What Shaving My Legs Means for My Mental Health
Have you ever sat and thought about how weird it is that humans are here when there were once dinosaurs? Or about how evolution managed to give us opposable thumbs from fins and strip us naked from the fur which had developed as a defense mechanism from the cold, harsh winters? It’s weird.
People are weird.
How is it that we got these awesome thumbs, but got illnesses with no cure? One theory (Wilkinson, 2017) for the loss of fur is that it was an adaptation to become more streamlined and thus more capable of escaping danger at a quicker rate.
Maybe that’s why I shave my legs so often when I play The Single Girl’s Game. So I can slip out of someone’s bed more easily and without notice. And maybe that’s why I can’t drag myself from my own bed when I’m in a bad place. Perhaps, because I’m so down and demotivated I can’t shave my legs, that is why I can’t get out of bed to even force myself to the bathroom or to feed my cat or myself. The hair on my legs is pulling me down, making me less capable of escaping the danger that is my head and the mischief that it wreaks when I’m unable to keep it in check every second of my waking existence.
Maybe that’s it!
Maybe that’s what I need to do when I’m unable to function: shave my legs!
Obviously shaving my legs will not make me feel better, but it flowed quite nicely, I thought. It’s also something of a metaphor I guess. When I’m having a bad day, the things I struggle with most are the things that make me human: going to the bathroom, showering, brushing my teeth. The three things I do first thing every day: make myself feel more human, more alive! Anyone who claims a shower does not make them feel more spritely has never been hungover, nor have they been so depressed that they couldn’t have even told you when they last bathed.
The small things like that are the things that just give you a little nudge in the right direction. Don’t get me wrong. Shaving my legs is a mountain of a task on a normal day, let alone on one of my bad days. But when I shave my legs on a good day, it instantly turns in to a confident day, so maybe shaving my legs will become synonymous with doing those small things on the bad days.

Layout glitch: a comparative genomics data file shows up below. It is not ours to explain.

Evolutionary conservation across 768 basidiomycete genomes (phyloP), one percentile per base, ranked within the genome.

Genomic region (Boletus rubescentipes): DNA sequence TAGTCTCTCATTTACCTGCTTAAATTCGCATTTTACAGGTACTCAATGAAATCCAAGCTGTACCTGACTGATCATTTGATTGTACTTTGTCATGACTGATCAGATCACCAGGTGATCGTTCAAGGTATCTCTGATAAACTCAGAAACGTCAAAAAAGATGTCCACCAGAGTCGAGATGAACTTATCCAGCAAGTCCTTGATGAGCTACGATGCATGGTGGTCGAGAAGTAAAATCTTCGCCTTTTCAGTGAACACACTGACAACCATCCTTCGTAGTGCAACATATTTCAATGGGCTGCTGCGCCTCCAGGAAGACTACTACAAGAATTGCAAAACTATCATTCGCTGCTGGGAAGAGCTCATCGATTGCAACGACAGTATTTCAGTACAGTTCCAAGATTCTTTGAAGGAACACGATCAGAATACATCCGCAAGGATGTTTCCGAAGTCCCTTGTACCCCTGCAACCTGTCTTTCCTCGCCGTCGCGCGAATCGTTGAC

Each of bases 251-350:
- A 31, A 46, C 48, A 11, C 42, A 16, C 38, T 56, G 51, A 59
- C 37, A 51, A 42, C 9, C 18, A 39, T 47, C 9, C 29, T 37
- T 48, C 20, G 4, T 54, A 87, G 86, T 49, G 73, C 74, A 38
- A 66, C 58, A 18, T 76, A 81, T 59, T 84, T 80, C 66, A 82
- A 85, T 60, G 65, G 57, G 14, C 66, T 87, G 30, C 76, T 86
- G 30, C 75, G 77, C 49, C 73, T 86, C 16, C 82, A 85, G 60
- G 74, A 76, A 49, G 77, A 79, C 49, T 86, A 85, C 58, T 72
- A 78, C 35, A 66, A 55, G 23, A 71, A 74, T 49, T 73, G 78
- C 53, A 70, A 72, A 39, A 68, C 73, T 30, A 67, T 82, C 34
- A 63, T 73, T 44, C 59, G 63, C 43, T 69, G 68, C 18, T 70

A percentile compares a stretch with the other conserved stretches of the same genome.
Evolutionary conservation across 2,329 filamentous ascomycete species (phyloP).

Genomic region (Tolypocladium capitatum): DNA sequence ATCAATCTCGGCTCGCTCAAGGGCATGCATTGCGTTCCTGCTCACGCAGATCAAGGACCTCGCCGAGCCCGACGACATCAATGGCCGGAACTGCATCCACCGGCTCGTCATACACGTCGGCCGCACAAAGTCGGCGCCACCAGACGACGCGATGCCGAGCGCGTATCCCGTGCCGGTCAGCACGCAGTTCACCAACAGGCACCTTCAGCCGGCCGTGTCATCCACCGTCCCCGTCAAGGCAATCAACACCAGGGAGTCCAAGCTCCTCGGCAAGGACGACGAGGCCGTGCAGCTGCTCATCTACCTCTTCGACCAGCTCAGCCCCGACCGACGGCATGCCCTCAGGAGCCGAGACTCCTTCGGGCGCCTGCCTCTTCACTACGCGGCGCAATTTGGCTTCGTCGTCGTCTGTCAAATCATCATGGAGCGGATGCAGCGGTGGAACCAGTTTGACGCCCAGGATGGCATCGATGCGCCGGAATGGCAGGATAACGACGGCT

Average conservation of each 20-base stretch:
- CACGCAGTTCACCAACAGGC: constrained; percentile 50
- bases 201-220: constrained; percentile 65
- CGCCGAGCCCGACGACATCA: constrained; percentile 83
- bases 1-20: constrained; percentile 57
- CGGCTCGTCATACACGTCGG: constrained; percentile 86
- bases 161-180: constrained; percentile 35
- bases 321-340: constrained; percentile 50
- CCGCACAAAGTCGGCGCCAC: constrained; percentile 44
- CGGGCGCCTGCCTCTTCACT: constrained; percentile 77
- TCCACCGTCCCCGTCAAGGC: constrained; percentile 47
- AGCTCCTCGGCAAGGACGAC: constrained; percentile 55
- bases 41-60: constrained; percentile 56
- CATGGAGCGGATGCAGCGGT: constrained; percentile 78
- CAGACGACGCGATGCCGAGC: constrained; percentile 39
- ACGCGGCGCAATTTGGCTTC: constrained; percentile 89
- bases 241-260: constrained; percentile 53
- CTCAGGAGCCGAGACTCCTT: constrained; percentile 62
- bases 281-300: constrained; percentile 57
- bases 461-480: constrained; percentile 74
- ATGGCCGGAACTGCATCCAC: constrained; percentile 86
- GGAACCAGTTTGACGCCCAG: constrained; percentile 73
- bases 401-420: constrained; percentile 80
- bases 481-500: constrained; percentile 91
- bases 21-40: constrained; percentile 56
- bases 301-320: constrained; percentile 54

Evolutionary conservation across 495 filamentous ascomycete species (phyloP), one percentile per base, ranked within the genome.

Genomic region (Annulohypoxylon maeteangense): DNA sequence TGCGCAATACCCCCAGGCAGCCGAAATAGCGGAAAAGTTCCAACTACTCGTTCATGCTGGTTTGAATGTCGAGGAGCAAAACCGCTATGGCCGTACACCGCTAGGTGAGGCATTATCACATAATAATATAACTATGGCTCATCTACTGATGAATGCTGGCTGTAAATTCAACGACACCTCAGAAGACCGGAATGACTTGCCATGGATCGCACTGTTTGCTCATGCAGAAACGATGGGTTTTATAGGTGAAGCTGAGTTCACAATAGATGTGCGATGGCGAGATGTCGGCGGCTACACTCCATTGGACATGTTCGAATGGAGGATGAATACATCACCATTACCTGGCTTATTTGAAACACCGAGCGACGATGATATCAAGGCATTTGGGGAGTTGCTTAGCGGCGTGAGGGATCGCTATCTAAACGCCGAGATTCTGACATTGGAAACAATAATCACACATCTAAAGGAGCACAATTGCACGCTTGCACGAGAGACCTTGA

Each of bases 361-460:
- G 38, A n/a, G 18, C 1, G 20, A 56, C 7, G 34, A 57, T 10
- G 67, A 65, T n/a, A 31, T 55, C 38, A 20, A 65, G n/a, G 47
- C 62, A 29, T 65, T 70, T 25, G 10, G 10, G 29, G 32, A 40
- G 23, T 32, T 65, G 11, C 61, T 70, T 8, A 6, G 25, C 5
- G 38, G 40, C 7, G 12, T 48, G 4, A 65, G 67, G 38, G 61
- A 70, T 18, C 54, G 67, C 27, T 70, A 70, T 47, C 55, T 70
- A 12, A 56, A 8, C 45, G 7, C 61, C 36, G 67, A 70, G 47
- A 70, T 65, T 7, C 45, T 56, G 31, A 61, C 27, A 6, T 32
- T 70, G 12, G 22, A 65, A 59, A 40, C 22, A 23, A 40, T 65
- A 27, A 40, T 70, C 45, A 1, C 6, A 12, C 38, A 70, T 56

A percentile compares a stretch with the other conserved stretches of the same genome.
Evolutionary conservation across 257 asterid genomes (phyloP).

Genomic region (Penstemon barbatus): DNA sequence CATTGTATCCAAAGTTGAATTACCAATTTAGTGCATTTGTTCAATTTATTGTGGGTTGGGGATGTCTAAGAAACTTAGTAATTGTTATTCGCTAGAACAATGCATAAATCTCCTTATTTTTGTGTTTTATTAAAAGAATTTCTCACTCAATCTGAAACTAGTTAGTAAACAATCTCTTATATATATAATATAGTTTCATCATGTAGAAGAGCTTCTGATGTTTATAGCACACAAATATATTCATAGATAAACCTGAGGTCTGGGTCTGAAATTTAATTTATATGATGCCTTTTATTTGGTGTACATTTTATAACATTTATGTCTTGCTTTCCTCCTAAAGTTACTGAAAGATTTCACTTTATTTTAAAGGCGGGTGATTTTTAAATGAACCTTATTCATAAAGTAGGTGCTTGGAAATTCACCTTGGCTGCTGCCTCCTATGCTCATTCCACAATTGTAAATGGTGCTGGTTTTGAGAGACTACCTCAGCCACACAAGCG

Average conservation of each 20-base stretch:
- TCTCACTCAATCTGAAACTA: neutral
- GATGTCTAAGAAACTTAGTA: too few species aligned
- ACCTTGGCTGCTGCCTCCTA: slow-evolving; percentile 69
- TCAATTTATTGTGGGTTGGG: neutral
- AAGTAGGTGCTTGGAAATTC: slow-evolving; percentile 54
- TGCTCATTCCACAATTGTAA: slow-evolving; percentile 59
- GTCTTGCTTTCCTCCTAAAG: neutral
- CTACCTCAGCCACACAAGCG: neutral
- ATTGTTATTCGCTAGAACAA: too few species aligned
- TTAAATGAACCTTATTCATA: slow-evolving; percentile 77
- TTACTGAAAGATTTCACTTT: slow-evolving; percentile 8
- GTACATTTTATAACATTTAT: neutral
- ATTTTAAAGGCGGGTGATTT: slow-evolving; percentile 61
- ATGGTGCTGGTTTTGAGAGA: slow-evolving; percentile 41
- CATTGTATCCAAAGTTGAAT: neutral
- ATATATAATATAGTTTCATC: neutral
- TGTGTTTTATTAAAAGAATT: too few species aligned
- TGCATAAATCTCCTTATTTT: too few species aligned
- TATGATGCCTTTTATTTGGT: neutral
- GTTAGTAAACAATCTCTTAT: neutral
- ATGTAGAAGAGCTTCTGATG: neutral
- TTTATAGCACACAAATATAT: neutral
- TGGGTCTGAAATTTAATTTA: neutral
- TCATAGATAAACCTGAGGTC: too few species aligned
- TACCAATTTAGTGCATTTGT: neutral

Perhaps when I meet up with family members and they notice I’m a little out of sorts, I’ll be able to say in a small voice, “I’ve shaved my legs.” And they’ll understand that that translates to “I’m having a bad day, and I’ve pushed myself a lot to even be here, so please don’t challenge me. I’m having to fight my anxieties constantly, and it’s a hard enough battle without having to explain to you why I’m broken in front of others.” It would be code so I didn’t have to feel anxious or embarrassed if there were other people outside of my support circle around; my circle would involve me whilst allowing me to silently exist and take things at my own pace.
I shaved my legs today. I shave my legs every day, even when I don’t.
In a world of evolution where I have evolved to live with borderline personality disorder (BPD) and be prone to intensely delicate emotional variations and anxiety which makes me constantly overthink myself and also doubt my own existence, I shave my legs every day.
I have evolved.
Shaving my legs is an evolutionary strategy for survival.
My emotions are extreme. I shave my legs every day when I rationalize, take a deep breath and count to 10.
When my head goes in to overdrive and doesn’t allow me a moment’s peace, I shave my legs by finding something healthy to override those thoughts and play a more pleasant and enjoyable song a little louder than the conundrum my head creates.
It’s been found (Wilkinson, 2017) that shaving one’s legs can lead to a greater value of one’s self and a happier life.
(And occasionally a very pleasurable sensory experience).
Wilkinson, J, 2017. The Theory of Bullshit, Common Sense & Soft Legs, Nowhere, i.
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